Americans have a host of excuses for not saving for retirement. Large mortgages, hefty college tuition bills, and general expense pile-ups cause a large number of workers to put off retirement savings to the point where catching up becomes close to impossible. In fact, in a recent report by the U.S. Government Accountability Office, almost half of households age 55 and over have absolutely no retirement savings.
Clearly, it's critical that workers rethink their attitudes about retirement savings while they still have a chance to change their ways. And in this regard, the companies that employ them may be able to help. According to a newly released Bank of America Merrill Lynch study, of workers who contribute to a retirement plan, 67% say it was their employer who influenced them to kick-start their savings efforts.
Not only that, but workers are looking for more support from their employers in meeting their long-term financial goals. In fact, 50% claim they'd take a more active role in managing their finances if their companies offered regularly scheduled reviews or personalized financial plans. Meanwhile, 86% of employees say they'd gladly participate in a financial education program if their employers were to provide one.
While some might argue that the above puts an undue burden on employers -- after all, it's up to us, as individuals, to save for the future -- there's no question that companies willing to increase their support stand to benefit themselves. Currently, an estimated 56% of employees are stressed out about their personal finances, and 53% are worried to the point where they claim it interferes with their on-the-job performance. If employers were to take a more active role in helping employees meet their financial goals, it seems like everyone would benefit.
What can your employer do for you?
Even if your employer doesn't provide a whole lot of financial advice or education, there may be one benefit you're currently overlooking: your 401(k). Though not all companies offer a 401(k), it's estimated that close to 60% of workers have access to a company-sponsored plan. And these folks are at a huge advantage because 401(k)s make the savings process totally seamless. Typically, all you need to do is decide how much of each paycheck you want to contribute, fill out a form, and wait for that money to automatically filter into your account. If you change your mind down the line and decide to increase or decrease your contributions, you update your form and wait a pay period or two for that adjustment to kick in. It really is that simple.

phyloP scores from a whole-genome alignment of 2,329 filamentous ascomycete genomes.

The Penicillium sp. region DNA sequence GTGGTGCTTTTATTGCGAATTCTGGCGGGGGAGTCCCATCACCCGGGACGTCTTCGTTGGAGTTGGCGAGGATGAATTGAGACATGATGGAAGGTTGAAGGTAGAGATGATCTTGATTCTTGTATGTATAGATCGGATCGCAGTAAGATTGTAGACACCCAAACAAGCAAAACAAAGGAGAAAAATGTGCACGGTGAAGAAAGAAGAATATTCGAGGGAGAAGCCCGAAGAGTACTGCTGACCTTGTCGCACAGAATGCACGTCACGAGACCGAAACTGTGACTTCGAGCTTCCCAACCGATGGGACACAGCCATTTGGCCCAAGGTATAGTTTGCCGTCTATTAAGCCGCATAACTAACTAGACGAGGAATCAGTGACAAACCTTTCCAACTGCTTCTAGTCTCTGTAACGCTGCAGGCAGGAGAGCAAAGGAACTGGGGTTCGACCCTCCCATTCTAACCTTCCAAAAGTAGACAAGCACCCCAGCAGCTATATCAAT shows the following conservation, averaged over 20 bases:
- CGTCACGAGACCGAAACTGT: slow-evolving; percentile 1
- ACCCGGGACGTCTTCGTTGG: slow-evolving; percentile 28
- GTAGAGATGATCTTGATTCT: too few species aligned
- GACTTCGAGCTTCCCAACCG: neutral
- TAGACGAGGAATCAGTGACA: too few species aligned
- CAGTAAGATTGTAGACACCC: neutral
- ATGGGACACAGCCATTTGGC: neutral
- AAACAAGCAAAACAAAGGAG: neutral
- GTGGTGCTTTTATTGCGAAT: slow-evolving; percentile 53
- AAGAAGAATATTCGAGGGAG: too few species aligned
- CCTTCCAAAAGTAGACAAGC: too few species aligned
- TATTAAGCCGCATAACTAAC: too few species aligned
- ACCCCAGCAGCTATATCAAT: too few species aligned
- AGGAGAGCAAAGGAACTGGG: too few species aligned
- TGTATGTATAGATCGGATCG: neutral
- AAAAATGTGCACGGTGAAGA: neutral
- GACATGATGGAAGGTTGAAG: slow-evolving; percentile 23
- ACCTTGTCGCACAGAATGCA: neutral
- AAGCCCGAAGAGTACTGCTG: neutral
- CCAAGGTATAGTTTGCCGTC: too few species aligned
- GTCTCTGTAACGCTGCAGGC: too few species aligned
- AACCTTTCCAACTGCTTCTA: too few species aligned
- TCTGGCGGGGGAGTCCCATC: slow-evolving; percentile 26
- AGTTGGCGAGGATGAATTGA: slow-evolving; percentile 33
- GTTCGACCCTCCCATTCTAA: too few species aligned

Of course, opening an IRA is hardly a taxing process. But there's something to be said about being offered a 401(k) and having a savings plan presented on a silver platter.
Not only do a large number of employers provide 401(k)s, but of those that do, an estimated 92% also offer some sort of matching incentive. Unfortunately, countless workers pass up what's essentially free money by not contributing enough of their own earnings to capitalize on those matching dollars. But if your employer offers a match equal to, say, 3% of your $60,000 salary, and you contribute enough of your own money to snag that match in full, you'll have an extra $1,800 coming your way -- no strings attached. Furthermore, if you continue snatching up that full match as your salary grows, you'll get an even larger sum of free money year after year. Talk about a win-win.
When all else fails, speak up
Sometimes, getting an employer to address your financial needs is a simple matter of speaking up. If your company doesn't currently offer some type of financial guidance, consult with your HR partner about implementing a new program. You might even try taking an informal survey of your office mates to see just how many are impacted by personal financial stress.
Finally, if your employer does offer a financial wellness program of sorts, make it your business to see what it's all about. Interestingly enough, 76% of younger workers credit their employers with influencing their savings efforts, while only 54% of baby boomers say the same. Even if you have been managing your own finances for years, it never hurts to submit to a little outside guidance, especially if it serves as the push you need to stop putting off retirement savings and start building the nest egg you'll unquestionably come to need in the future.
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